That's just a start. What's been going on this week to spark gratitude in you? Have you shared that thankfulness with others? It's not too late!
Oh, I'm also thankful that the weekend is just about here. Hope yours is a great one!
"It does not matter whether you are firing at an enemy near you or an opponent some distance away, you should be adept at selecting the the best arrowhead." The Hundred Rules of War
This one builds nicely on the topic from last week in that, for the vast majority of us, our words are our greatest weapon. We use different speech for our closest friends; our inner circle, than we typically use for casual acquaintances. Whether the conversation is encouraging or corrective, we have different words for different folks.
Think you don't have enemies? Deep down inside, how do you feel or respond when criticism is brought to you? How do you react when someone shares a corrective observation? Maybe it's just me, but I take it as a personal attack. Not bragging. In fact, it's one of my many great flaws. Historically, I've not done well with choosing the best arrowhead when responding at times like that. It's something that I definitely need to work on.
This literally just crossed my mind:
What's the difference between a good friend and a vile enemy sharing the same criticism? Intent. That's it. The friend means to build you up. The enemy means to tear you down. It's all in the intent...and THAT is exactly where I mess up. How about you? Do you find yourself assuming the intent of the person speaking to you? Emailing you? Texting you? If they're a close friend, shouldn't we always assume that their intention is to make us better? If that's the case, let's try to choose the perfect arrowhead (word) as our response.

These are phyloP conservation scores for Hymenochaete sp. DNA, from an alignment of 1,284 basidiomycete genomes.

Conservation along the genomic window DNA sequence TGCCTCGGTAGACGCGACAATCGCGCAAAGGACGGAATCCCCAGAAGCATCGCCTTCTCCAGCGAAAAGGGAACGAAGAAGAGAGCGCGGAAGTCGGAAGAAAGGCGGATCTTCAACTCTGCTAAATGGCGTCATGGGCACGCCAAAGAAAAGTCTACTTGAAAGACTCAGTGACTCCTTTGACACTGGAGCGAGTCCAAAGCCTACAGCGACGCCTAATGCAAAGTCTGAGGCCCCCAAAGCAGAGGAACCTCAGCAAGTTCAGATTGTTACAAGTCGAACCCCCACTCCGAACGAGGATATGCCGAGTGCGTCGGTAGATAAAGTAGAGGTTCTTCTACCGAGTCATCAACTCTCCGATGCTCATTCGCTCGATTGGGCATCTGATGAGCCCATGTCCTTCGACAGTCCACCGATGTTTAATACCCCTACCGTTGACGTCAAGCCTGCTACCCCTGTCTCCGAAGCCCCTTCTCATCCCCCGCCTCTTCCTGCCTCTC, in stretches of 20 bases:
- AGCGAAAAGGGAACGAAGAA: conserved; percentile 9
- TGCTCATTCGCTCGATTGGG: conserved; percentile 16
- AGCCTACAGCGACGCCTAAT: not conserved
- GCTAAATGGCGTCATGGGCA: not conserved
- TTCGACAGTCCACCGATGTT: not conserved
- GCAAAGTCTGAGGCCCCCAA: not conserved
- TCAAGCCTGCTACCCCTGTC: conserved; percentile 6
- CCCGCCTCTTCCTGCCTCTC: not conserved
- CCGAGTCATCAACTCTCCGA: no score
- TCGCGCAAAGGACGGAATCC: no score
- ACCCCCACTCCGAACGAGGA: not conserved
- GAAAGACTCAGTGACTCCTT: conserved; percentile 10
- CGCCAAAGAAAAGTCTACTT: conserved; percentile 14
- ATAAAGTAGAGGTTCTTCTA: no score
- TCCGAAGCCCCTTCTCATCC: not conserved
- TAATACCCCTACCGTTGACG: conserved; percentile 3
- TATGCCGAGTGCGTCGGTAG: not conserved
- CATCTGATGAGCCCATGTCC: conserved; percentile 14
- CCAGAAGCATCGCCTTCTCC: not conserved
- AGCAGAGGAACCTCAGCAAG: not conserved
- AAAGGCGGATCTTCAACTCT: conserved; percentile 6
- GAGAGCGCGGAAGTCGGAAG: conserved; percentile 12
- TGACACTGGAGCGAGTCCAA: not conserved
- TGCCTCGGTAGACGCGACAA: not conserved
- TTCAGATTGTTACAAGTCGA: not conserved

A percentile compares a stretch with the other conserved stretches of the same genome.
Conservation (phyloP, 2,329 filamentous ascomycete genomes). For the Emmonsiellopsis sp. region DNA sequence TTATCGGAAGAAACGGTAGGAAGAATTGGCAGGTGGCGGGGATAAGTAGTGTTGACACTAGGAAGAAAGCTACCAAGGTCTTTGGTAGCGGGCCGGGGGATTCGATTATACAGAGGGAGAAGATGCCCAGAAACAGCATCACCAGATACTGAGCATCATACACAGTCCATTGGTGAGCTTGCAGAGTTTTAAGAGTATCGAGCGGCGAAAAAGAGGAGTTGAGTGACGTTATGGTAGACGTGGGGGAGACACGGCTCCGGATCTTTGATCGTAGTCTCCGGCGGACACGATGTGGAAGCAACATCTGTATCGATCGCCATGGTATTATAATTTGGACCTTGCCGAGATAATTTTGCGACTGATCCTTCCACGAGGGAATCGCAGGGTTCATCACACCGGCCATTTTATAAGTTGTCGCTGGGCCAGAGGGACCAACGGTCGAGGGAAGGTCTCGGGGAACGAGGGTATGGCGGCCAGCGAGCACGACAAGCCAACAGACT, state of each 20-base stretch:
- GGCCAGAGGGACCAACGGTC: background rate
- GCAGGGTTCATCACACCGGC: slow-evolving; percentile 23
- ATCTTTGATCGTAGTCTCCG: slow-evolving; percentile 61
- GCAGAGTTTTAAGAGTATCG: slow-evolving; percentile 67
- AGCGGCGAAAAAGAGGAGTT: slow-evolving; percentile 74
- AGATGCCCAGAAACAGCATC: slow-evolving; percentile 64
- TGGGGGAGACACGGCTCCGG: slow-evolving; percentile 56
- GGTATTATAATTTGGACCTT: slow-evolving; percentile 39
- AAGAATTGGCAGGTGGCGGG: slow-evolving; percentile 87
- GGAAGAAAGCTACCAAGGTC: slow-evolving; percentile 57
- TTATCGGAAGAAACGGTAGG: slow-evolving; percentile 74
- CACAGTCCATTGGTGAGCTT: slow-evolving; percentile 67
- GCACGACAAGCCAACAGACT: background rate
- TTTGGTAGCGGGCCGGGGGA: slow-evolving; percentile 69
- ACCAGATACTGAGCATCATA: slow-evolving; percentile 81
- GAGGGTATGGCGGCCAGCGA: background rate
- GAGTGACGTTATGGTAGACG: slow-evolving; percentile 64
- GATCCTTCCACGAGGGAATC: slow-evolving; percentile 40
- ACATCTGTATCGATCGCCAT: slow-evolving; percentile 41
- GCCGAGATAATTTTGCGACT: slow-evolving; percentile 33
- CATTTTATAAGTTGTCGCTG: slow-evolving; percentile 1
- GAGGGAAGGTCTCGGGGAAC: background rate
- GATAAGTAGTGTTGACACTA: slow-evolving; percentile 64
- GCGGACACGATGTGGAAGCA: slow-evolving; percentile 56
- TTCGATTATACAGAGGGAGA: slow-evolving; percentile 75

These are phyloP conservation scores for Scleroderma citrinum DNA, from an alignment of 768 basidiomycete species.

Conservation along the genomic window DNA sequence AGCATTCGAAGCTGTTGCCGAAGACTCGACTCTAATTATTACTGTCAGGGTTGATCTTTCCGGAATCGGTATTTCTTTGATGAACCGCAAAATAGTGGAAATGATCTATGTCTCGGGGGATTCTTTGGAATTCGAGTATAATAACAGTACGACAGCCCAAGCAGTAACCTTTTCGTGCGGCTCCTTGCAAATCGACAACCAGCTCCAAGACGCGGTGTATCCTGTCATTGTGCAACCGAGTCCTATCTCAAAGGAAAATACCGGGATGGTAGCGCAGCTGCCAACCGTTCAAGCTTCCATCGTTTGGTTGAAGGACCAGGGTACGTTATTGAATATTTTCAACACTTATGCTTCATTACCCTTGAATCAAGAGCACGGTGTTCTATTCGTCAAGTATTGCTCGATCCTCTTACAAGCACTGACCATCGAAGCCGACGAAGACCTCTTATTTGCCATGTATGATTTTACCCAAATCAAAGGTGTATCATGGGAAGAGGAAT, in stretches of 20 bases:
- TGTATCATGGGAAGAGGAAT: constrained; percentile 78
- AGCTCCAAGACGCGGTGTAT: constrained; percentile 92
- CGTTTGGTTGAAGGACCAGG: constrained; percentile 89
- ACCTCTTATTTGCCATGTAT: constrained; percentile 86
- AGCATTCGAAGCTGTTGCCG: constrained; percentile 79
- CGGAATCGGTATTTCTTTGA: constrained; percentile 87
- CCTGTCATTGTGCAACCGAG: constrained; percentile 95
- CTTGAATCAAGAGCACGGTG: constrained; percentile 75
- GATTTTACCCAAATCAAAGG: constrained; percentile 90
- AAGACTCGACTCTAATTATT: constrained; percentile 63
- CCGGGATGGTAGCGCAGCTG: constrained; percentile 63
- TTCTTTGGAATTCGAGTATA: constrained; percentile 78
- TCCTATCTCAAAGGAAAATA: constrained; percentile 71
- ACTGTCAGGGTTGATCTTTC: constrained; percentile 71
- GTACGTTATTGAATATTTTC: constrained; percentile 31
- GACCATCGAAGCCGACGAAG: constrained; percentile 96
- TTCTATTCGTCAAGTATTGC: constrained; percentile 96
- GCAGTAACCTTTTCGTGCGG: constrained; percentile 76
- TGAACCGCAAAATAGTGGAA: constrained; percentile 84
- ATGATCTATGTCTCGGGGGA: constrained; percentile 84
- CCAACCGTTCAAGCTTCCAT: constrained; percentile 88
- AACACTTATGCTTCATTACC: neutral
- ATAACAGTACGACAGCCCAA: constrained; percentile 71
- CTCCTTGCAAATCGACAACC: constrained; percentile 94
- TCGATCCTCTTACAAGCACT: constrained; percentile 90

Let's keep it simple. One key to make this week one of the best ever. Let's also keep it simple by revisiting a key from a few weeks ago.
This week, be obnoxiously grateful. Express that gratitude to others. More important...express your thankfulness FOR others.
The more I train, the more I believe that stretching is what keeps me functional throughout the day. A quick stretch routine early in the morning has been helpful!
Trying to "be there" more. It's definitely a struggle to change habits and mindsets that have developed over the months and years. I've tried, with limited success, to unplug and have found that when I do, my presence is more felt.